The former trustees of a religious charity have been criticised by the Charity Commission following an investigation sparked by their repeated failure to file accounting information.
The regulator first began looking into Middlesbrough Central Masjid and Community Centre as part of its double defaulter class inquiry, after it failed to submit its accounts and annual reports for the years ending December 2016 and 2017.
After these accounts were eventually submitted the charity was removed from the class inquiry, which is for those who fail to file their accounts for two consecutive years.
But “despite previous advice” the charity continued to fail to submit its accounting information to the regulator.
Its annual return for the year ending December 2019 was eventually handed in 180 days late but its trustee’s annual report was incomplete and gave no summary of the charity’s main achievements over the year.
“This meant it was not possible to have a clear picture of the charity’s activities and achievements,” said the regulator, which added that these late accounts also not have an independent examiner or auditor’s report included.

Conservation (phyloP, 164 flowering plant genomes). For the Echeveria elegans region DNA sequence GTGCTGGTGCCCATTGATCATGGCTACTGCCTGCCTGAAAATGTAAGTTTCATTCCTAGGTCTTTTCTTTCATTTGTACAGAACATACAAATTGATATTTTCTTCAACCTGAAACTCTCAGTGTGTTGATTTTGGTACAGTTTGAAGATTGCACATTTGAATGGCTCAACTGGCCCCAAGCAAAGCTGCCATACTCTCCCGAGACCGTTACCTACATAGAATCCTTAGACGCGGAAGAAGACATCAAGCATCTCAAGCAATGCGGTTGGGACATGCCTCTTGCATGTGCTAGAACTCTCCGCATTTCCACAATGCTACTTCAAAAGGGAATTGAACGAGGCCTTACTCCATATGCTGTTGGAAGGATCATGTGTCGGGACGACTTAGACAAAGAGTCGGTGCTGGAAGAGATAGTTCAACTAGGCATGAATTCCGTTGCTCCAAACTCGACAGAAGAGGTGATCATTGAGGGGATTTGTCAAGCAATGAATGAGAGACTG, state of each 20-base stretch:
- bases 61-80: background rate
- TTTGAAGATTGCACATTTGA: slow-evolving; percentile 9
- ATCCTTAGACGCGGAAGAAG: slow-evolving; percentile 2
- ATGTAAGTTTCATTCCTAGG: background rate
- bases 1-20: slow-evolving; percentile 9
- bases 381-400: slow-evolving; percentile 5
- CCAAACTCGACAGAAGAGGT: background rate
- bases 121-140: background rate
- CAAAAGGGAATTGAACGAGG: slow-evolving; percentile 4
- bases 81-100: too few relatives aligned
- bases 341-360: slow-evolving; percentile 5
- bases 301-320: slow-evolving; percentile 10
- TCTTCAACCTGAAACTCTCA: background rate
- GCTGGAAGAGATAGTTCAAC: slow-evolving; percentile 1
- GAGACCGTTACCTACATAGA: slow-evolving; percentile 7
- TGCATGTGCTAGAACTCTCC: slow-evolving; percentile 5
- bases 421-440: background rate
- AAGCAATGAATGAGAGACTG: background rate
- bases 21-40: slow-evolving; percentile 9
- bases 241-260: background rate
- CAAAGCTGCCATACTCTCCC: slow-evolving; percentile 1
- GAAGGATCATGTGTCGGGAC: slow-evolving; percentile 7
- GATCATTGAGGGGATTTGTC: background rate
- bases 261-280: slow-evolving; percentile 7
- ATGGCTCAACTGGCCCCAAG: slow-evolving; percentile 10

Accounts for the years ending December 2020 and 2021 were also not submitted on time. The accounts for 2020 were eventually handed in 508 days late, while the 2021 documents were 143 days late.
“This was despite engagement with the charity regarding the overdue accounts and the trustees being given several deadlines to file the charity’s outstanding accounting information,” said the regulator.
The charity’s current trustees had taken over from former trustees in 2020 in a bid to resolve the accounting issues and said that the Covid pandemic was a factor in their continued failure to submit the required information to the regulator on time.
The current trustees added they have reviewed the charity’s policies and identified areas of improvement.
The regulator praised the current trustees for cooperating “fully with the inquiry” and said it is “satisfied with the steps taken to prevent a recurrent of this failure”.
But it found that the charity’s former trustees “were responsible for misconduct and/or mismanagement in the administration of the charity.
“The former trustees repeatedly failed to prepare and submit the necessary financial information,” added the regulator.